2080. The Camargue has disappeared under the water. Aigues-Mortes (Gard) and Narbonne (Aude) became ports again. Sete (Herault) was reduced to Mont-Saint-Clair, and the rest of the city was flooded. The pools of Mauguio, Méjean, Thau (Hérault), Sigean (Aude) and Leucate (Aude and Pyrénées-Orientales) are but memories. The Netherlands lost nearly half of its area, as did Denmark. The desert covers half of Spain, and the Portuguese forest is devoured by fire.
The disaster predicted nearly a century ago is here. The inhabitants of the regions opened by the seas fled. Some take refuge inside, and for the time being they are spared. Others are trying to reach lands that should be protected from rising waters for at least a few decades. Scotland and Norway are favorite destinations. The populations of Lyon and Grenoble doubled, as did those of Toulouse and Strasbourg, while Montpellier and Bordeaux lost nearly half their populations. These internal and international migrations cause tensions. An entire district in a sub-department in eastern France is protesting against the opening of a “reception center for internal refugees” that will take twelve families from Languedoc.
As for those who thought they had found refuge in Scandinavia, they must be disappointed. Denmark, which has been severely affected, and Norway, which has a high demand, withdraw from the Schengen Area for not adhering to the principle of free movement of persons. It is mobilizing its coast guard – whose numbers have grown exponentially – and is systematically turning back European migrants trying to land. Those who manage to reach the mainland are parked in “camps” specially set up for them, equipped with rudimentary equipment, from which they are forbidden to leave until the completion of the examination of their asylum application. In the event that asylum is refused – and this is the case with about 90% of applications – return to the country of origin is the norm, and appeals against this decision are not suspensive, except for health or “humanitarian” reasons.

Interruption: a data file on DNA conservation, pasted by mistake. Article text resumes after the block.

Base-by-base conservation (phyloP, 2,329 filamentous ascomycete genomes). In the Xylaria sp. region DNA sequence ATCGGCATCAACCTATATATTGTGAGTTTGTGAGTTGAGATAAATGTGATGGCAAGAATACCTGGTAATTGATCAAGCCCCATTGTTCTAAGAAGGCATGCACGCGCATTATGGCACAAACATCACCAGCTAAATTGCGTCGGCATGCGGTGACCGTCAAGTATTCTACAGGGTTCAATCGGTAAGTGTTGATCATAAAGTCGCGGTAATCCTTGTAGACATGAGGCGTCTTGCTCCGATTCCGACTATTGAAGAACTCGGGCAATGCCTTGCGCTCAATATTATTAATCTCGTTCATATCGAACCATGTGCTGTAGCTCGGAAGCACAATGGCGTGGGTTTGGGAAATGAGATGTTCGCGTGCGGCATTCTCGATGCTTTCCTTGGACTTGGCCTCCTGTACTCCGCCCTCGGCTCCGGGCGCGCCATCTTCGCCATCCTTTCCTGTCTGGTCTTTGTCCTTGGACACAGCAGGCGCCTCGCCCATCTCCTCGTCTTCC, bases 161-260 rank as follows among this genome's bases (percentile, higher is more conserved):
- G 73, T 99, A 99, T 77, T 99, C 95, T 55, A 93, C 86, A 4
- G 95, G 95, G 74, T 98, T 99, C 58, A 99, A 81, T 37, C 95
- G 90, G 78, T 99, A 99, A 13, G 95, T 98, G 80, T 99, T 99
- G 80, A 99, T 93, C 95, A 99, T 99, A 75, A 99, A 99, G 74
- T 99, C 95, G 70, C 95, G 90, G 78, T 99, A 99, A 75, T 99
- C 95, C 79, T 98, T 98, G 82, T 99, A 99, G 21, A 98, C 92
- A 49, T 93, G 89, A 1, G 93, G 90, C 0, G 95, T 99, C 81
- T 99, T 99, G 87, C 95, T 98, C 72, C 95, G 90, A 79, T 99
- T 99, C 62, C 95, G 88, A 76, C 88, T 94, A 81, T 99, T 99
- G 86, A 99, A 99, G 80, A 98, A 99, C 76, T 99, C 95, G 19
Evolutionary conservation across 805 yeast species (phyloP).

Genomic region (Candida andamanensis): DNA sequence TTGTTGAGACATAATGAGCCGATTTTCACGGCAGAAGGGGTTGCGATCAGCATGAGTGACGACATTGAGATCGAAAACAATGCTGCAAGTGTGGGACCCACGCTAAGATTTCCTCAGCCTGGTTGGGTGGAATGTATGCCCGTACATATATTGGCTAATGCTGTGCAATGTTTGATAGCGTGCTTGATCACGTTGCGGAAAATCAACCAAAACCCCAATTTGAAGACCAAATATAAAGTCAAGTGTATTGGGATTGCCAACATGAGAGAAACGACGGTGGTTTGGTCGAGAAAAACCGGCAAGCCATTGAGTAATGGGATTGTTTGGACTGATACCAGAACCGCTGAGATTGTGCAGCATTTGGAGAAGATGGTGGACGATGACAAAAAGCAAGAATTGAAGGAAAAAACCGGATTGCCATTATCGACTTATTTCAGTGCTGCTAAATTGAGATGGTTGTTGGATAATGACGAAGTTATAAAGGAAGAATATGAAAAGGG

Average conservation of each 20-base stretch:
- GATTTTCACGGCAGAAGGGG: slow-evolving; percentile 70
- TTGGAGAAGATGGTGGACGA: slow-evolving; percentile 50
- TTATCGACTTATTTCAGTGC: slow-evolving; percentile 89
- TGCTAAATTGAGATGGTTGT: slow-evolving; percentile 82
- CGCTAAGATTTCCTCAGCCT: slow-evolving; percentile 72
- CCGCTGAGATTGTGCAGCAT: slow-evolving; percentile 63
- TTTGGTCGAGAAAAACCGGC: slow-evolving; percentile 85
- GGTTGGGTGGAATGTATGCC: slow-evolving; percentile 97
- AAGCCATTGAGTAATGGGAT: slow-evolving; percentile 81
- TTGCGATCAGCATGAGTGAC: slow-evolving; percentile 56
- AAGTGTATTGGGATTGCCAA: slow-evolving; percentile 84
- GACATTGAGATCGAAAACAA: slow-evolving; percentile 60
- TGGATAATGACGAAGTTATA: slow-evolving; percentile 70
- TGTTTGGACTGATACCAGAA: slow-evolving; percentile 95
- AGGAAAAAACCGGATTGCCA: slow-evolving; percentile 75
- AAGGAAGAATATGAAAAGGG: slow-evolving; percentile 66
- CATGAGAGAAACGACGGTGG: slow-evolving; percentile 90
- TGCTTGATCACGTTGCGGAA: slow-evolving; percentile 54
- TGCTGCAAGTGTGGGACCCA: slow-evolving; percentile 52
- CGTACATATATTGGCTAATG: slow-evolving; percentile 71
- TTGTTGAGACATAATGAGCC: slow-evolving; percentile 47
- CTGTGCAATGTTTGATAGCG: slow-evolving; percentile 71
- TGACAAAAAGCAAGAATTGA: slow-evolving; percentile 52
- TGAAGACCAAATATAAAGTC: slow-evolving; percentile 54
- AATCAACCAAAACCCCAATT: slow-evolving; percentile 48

Nobody is safe
This is because this new type of refugee does not fall under any of the statuses provided for in the 1951 Geneva Convention relating to the Status of Refugees, which only apply to people fleeing their country. “Because of their race, religion, membership of a particular social group, or their political opinions.”. That is why the governments of southern European countries, whether within the framework of the European Union or the United Nations, have asked to open negotiations with a view to drafting an agreement applicable to “climate refugees”. Without avail. Northern European countries and the Americas, as well as some African countries, are staunchly opposed to it, fearing the influence of the “air current” and the “invasion of immigrants”.
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